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Russian Court Hands Suspended Sentence to US Investor

Brittany Jordan

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MOSCOW—A court in Moscow convicted a prominent U.S. investor on charges of embezzlement and handed him a suspended sentence on Friday, a verdict he deplored as “deeply unfair.”

Michael Calvey was accused of embezzlement from the Russian bank Vostochny, in which his investment firm Baring Vostok had a controlling stake. He denied any wrongdoing.

The Meshchansky District Court in Moscow gave Calvey a 5 1/2-year suspended sentence. Prosecutors asked for a six-year suspended sentence.

“I view the verdict as unfortunate and deeply unfair,” he said after the verdict, adding that he would meet with his lawyers to decide on his next steps over the following week.

The prosecution alleged that Calvey took a loan of 2.5 billion rubles ($37 million at the time) from the bank and that in turn he transferred to the bank his shares in a company called IFTG that he said were worth the amount of the loan, but were actually worth far less.

Calvey rejected the accusations.

“The court, unfortunately, didn’t or couldn’t understand the substance of the case, with no victim, no damage, and no beneficiary,” Calvey said after the verdict. “The judge simply repeated—word for word—the text from the prosecutor’s case. There were literally hundreds of pieces of evidence submitted in court proving that my colleagues and I acted entirely legally and in the interests of Vostochny Bank.”

Calvey spent about two months in jail after his arrest in February 2019 before being placed under house arrest and then released last fall.

Calvey’s company was one of the largest foreign investment firms in Russia and his arrest dented investors’ confidence in the country.

During the trial, Calvey told the court that his acquittal could help draw new foreign investors to Russia.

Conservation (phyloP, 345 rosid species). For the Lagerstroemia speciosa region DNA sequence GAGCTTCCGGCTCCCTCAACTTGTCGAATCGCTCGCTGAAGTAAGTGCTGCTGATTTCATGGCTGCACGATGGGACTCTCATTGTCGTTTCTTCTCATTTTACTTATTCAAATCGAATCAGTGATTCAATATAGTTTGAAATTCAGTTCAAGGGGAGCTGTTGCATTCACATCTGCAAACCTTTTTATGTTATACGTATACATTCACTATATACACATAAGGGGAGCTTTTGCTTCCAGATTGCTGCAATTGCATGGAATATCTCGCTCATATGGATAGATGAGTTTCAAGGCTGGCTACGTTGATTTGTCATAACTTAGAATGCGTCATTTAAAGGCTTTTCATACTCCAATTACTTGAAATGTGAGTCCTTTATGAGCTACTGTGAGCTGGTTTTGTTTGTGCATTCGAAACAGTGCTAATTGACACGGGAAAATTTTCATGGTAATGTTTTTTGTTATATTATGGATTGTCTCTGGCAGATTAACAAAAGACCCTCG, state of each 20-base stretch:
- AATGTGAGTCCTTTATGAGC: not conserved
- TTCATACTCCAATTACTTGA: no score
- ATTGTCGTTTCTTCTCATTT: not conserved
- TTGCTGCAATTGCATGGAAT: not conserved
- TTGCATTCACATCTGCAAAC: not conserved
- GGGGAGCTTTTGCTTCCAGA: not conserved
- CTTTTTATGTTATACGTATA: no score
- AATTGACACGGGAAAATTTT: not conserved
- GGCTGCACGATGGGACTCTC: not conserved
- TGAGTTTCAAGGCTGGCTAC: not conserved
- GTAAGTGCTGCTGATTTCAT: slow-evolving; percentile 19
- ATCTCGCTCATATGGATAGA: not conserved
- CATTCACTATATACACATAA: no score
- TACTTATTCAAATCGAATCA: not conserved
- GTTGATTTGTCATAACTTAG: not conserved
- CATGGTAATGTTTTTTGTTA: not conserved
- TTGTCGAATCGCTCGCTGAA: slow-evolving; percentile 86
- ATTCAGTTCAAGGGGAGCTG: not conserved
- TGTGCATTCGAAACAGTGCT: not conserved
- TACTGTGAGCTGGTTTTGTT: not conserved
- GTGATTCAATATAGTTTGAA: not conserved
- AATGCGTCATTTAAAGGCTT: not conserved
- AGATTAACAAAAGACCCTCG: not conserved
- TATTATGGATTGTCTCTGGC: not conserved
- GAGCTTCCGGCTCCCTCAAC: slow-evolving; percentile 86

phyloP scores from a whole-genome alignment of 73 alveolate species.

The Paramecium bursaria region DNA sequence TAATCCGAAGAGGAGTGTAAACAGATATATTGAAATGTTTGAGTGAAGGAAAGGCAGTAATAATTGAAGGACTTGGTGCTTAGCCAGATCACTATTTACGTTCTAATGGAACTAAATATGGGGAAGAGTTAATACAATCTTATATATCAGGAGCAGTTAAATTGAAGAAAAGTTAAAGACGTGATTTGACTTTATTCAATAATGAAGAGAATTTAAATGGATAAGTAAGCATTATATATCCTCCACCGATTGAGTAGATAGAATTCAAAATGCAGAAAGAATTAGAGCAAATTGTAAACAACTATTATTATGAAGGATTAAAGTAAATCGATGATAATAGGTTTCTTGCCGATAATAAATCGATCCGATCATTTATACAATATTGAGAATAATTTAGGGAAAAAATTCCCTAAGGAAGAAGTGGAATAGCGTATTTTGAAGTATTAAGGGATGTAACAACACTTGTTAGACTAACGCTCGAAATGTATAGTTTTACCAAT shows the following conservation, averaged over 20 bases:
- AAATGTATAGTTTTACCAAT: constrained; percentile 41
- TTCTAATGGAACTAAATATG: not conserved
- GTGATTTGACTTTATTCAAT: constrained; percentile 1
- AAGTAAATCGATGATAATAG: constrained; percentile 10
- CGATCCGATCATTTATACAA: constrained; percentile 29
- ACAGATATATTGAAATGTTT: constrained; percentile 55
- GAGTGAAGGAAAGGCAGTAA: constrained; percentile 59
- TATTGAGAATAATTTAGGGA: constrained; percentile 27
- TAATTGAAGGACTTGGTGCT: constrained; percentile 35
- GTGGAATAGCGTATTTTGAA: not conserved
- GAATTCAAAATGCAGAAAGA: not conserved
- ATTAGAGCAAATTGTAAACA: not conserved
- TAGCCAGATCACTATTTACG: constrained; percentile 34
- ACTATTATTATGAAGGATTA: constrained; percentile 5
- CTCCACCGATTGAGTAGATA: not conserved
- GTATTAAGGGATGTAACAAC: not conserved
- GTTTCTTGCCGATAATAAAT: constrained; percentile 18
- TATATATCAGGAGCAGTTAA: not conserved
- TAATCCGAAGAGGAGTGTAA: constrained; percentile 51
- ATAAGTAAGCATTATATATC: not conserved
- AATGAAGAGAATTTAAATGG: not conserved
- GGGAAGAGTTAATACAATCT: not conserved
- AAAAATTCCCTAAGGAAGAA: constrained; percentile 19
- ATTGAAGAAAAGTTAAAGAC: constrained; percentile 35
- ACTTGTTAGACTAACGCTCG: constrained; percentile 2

Speaking after the verdict, he said that given the tendency of Russian courts to side with the prosecution, “compared to most cases, receiving a suspended sentence is already almost a victory.”

“But on the other hand, it is simply outrageous to be convicted of a crime that never happened,” Calvey noted. “And the specific conviction on the charge of embezzlement obviously is deeply offensive to me, as a professional in the investment industry with an honest reputation built over 25 years.”

The court also ruled to unfreeze Calvey’s assets.

It also handed a suspended sentence of 4 1/2 years to Philippe Delpal, a French partner at Baring Vostok. Several other executives were also given suspended sentences.

By Vladimir Isachenkov

Brittany Jordan is an award-winning journalist who reports on breaking news in the U.S. and globally for the Federal Inquirer. Prior to her position at the Federal Inquirer, she was a general assignment features reporter for Newsweek, where she wrote about technology, politics, government news and important global events around the world. Her work has also appeared in the Washington Post, the South Florida Sun-Sentinel, Toronto Star, Frederick News-Post, West Hawaii Today, the Miami Herald, and more. Brittany enjoys food, travel, photography, and hoarding notebooks and journals. Her goal is to do more longform features journalism, narrative writing and documentary work, and to one day write a successful novel and screenplay.

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